This advanced PLB exercise will allow you to carefully set inhalation/exhalation ratio and define pauses at lowest and highest lung volume. Breathing with prolonged exhalations (as seen in image) has been effectively used to treat hypertension and elevated blood pressure resulting in lower blood pressure and lower consumption of drugs.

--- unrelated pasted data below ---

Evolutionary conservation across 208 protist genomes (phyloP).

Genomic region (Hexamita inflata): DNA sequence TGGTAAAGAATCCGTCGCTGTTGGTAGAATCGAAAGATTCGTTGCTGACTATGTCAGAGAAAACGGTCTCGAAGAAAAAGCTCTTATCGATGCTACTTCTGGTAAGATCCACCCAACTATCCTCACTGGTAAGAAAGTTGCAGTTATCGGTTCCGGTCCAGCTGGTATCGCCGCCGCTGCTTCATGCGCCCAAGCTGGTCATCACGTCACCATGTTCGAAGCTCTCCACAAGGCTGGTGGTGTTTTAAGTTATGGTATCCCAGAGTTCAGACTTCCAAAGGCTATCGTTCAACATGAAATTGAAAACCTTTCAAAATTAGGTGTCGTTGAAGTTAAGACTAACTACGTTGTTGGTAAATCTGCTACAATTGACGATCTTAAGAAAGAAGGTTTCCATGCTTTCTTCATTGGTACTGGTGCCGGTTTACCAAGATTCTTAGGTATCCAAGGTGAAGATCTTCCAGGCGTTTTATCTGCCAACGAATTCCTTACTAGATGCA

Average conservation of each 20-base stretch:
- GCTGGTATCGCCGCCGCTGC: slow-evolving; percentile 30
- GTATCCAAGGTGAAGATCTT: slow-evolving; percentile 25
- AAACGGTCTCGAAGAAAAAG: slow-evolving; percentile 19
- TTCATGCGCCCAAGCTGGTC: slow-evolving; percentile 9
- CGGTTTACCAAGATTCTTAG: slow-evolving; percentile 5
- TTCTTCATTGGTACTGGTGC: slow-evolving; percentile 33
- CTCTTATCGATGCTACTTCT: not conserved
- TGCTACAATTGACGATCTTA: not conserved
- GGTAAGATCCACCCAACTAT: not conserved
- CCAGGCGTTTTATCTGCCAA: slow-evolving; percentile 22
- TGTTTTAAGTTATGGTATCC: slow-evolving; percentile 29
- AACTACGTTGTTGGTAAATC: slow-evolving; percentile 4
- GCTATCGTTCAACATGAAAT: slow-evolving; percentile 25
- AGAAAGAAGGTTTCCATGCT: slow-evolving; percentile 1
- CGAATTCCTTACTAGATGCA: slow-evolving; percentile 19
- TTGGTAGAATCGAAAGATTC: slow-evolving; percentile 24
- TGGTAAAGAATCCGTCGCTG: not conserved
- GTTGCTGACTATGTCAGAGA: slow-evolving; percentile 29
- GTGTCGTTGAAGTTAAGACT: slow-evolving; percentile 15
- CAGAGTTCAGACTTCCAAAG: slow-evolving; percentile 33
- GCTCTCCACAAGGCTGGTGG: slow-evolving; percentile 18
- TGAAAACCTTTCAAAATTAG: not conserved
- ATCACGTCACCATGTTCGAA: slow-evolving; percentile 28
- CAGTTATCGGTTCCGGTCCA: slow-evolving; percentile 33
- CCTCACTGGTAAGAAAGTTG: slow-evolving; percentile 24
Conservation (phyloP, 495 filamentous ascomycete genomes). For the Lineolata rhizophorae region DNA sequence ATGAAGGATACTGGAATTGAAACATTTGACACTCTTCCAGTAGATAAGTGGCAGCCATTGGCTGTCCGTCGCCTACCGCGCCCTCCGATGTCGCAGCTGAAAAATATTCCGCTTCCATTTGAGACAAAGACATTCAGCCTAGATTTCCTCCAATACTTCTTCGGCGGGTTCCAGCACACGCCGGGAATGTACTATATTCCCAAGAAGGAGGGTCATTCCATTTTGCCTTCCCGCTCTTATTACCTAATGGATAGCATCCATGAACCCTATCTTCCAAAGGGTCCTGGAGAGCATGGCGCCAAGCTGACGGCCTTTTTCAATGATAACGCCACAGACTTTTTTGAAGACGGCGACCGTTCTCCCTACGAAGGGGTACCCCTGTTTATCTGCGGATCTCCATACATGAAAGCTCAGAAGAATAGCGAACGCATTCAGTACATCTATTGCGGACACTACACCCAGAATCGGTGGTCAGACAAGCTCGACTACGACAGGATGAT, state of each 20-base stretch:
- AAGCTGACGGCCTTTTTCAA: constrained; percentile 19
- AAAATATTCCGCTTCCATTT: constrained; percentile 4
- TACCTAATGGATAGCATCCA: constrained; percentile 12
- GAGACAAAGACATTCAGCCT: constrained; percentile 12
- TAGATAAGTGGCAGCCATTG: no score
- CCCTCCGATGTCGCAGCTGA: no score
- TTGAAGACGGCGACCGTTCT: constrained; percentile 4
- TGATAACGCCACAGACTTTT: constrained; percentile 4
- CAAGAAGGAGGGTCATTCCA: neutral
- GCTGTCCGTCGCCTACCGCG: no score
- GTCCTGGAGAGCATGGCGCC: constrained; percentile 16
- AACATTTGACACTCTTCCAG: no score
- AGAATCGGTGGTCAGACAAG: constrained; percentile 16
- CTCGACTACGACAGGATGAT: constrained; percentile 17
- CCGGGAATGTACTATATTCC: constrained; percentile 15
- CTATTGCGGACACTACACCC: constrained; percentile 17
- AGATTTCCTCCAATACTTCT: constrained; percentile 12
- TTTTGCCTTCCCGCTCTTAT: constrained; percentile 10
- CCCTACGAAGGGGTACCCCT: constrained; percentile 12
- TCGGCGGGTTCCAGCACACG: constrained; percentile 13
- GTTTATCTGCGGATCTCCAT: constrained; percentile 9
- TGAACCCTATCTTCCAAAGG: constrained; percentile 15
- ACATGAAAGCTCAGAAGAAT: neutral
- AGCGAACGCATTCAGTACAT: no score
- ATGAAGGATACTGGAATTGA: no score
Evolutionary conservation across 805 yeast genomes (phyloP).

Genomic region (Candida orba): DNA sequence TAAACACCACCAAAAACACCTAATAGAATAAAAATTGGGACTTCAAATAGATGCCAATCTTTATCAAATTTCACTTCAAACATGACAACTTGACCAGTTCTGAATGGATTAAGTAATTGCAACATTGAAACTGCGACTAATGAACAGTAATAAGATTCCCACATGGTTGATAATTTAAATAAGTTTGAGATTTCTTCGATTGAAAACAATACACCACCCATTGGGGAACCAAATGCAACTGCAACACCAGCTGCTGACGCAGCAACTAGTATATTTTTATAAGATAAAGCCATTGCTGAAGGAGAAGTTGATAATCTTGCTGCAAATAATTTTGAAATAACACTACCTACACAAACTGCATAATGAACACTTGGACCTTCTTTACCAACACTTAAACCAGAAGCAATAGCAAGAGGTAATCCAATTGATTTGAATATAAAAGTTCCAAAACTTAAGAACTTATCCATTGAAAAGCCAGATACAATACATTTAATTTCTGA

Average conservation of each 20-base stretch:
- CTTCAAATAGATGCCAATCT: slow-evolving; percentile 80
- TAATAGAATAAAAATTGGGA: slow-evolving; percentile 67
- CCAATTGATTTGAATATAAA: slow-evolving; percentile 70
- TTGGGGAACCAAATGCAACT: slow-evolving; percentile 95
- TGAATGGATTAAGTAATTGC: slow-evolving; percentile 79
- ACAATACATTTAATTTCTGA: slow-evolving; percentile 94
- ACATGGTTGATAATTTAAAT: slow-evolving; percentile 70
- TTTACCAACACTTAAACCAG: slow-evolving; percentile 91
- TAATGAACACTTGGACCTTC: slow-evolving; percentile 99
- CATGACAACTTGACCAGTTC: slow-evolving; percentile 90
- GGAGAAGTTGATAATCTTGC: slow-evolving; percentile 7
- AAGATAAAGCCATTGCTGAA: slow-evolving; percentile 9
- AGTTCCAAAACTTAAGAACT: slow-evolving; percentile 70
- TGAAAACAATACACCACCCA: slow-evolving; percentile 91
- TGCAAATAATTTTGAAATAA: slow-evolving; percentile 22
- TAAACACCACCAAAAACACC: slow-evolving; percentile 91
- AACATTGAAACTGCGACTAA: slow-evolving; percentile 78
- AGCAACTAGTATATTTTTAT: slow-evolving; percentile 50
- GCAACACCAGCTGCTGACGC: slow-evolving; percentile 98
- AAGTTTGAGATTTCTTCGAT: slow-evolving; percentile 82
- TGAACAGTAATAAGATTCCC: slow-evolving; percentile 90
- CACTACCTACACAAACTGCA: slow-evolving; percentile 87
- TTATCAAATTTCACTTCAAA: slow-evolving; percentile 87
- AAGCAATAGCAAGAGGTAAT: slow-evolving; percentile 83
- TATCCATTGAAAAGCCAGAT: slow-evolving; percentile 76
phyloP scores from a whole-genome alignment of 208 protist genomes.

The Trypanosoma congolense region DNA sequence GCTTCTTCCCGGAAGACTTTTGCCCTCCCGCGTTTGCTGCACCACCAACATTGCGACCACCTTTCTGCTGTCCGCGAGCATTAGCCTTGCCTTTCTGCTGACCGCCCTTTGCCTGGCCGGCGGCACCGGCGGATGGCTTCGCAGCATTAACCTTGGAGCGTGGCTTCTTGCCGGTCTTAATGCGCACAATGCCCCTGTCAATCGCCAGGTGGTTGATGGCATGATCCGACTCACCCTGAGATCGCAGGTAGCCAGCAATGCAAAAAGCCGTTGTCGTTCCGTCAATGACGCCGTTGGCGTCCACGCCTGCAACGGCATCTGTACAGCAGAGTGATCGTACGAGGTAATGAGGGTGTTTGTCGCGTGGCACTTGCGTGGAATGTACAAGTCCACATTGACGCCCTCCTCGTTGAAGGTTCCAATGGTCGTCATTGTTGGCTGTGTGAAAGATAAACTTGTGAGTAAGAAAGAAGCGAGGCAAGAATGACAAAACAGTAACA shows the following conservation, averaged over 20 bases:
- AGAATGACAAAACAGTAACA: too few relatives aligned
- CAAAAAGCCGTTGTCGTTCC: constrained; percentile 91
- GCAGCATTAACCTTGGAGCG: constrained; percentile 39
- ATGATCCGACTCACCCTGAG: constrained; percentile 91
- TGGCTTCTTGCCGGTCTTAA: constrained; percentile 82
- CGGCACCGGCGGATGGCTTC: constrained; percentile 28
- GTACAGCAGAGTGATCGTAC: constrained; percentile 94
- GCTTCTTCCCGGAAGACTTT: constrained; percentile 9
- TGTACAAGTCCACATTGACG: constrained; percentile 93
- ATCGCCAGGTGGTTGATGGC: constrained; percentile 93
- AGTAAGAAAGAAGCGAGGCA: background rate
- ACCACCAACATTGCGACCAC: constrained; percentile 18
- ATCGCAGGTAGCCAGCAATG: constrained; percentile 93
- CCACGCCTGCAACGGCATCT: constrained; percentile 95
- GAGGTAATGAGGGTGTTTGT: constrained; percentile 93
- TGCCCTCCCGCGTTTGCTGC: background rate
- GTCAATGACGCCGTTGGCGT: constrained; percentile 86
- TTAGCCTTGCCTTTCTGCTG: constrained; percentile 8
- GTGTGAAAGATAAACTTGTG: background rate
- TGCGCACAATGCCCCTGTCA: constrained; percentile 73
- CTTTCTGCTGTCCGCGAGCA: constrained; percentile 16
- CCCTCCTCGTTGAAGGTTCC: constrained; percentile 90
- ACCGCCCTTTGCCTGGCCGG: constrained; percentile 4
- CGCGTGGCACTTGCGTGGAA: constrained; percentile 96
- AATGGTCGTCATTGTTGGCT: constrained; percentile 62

In humans inhalation is an active movement with the contraction of diaphragm and auxiliary muscles; it creates negative pressure and “sucks” air into the lungs. Exhalation is generally a passive movement as the air flows with the pressure gradient and thus no muscle work is essentially needed in its process. Because inhalation is an active and exhalation is a passive movement, breathing affects autonomous nervous system in such way that during inhalation there is an increase in sympathetic activity while during exhalation there is an increase in parasympathetic activity. As a result a heart rate increases during inhalation and decreases during exhalation, a phenomena observed as heart rate variability  and commonly explained as respiratory sinus arrhythmia Corresponding neurochemical mechanisms of this interaction are documented in research of vagal feedback, vagal modulation and external vagus nerve stimulation. Such a sequence of active inhalations and passive exhalations, usually referred to as negative pressure ventilation, is common to all vertebrates with the exception of amphibians and some reptile species who use additional pumping mechanisms to force oxygen into lungs.